On December 17, 2010, Supreme Court while admitting the plea to end the life made by activist-journalist Pinki Virani, sought a report on Shanbaug's medical condition from the hospital in Mumbai and the government of Maharashtra.[8][9] On 24 January 2011, the Supreme Court of India responded to the plea for euthanasia filed by Aruna's friend journalist Pinki Virani, by setting up a medical panel to examine her.[10] The three-member medical committee subsequently set up under the Supreme Court's directive, checked upon Aruna and concluded that she met "most of the criteria of being in a permanent vegetative state".[11]

However, it turned down the mercy killing petition on 7 March 2011. The court, in its landmark judgement, however allowed passive euthanasia in India.

While rejecting Pinki Virani's plea for Aruna Shanbaug's euthanasia, the court laid out guidelines for passive euthanasia. According to these guidelines, passive euthanasia involves the withdrawing of treatment or food that would allow the patient to live.[12][13]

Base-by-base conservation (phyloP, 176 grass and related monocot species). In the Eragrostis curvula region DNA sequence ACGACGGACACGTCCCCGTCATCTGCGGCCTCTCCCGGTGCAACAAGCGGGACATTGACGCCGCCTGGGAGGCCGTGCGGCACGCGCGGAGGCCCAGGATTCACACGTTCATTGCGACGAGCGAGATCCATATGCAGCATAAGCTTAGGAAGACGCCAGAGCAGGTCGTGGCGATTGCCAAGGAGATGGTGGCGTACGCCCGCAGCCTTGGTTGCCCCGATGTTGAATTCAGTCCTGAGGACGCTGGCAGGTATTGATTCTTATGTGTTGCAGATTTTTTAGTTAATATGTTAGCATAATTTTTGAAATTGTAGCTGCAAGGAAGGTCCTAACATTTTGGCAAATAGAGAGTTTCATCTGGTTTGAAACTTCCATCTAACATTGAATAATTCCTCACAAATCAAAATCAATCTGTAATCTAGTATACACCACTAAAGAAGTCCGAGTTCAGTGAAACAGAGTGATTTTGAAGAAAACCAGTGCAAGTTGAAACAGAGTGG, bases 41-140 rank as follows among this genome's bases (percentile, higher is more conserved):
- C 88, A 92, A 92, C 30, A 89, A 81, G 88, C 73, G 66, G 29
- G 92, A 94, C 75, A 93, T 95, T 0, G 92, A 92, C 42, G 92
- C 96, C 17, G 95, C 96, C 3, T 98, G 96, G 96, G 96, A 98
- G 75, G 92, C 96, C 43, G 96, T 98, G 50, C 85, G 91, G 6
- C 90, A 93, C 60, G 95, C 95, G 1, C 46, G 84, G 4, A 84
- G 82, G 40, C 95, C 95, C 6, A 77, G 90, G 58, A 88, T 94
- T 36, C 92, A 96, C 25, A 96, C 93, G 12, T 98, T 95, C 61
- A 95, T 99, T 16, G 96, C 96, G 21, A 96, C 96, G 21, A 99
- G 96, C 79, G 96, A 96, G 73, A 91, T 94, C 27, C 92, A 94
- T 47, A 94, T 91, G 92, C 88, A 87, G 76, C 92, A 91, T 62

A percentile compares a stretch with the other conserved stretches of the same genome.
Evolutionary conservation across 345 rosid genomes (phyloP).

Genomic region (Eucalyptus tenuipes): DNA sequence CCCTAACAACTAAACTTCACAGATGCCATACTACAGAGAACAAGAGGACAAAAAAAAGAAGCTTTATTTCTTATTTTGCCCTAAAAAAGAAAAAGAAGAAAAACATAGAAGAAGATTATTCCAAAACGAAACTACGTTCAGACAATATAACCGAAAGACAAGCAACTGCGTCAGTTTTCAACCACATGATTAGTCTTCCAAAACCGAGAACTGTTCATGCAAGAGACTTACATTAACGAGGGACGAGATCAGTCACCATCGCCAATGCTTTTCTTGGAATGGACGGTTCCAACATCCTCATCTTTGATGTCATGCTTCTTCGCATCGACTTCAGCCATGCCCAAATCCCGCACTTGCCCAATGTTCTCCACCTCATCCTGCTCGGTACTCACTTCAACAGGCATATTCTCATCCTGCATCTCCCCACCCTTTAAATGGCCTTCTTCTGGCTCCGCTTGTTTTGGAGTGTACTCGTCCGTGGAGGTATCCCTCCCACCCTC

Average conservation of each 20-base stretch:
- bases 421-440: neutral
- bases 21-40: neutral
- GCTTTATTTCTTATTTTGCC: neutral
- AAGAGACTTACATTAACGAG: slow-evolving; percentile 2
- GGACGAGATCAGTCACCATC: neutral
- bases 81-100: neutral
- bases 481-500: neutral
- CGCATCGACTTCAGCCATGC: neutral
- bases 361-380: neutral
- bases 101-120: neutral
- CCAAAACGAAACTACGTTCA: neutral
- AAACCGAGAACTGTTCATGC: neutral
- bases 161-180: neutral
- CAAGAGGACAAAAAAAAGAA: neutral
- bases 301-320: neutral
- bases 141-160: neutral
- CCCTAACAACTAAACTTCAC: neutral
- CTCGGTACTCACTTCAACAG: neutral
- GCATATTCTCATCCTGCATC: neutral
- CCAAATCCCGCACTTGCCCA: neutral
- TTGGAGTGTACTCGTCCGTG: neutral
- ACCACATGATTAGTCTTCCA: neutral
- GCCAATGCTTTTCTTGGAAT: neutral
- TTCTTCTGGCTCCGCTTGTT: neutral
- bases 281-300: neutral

Response[edit]

Following the Supreme Court judgment rejecting the plea, her colleagues, the nursing staff at the hospital, who had opposed the petition, and who had been looking after her since she had lapsed into coma, distributed sweets and cut a cake to celebrate what they termed her "rebirth". A senior nurse at the hospital later said, "We have to tend to her just like a small child at home. She only keeps aging like any of us, does not create any problems for us. We take turns looking after her and we love to care for her. How can anybody think of taking her life?"[2]

Pinki Virani’s lawyer, Shubhangi Tulli ruled out filing an appeal stating "the two-judge ruling was final till the SC decided to constitute a larger bench to re-examine the issue". Pinki Virani herself stated, "Because of this woman who has never received justice, no other person in a similar position will have to suffer for more than three and a half-decades."[14]

In popular culture[edit]

A non-fiction book titled Aruna's Story has been written by Pinki Virani about the case in 1998, while Duttakumar Desai wrote the Marathi play, Katha Arunachi in 1994–95 and was performed at the college level, subsequently it was staged under director Vinay Apte in 2002.[15][16]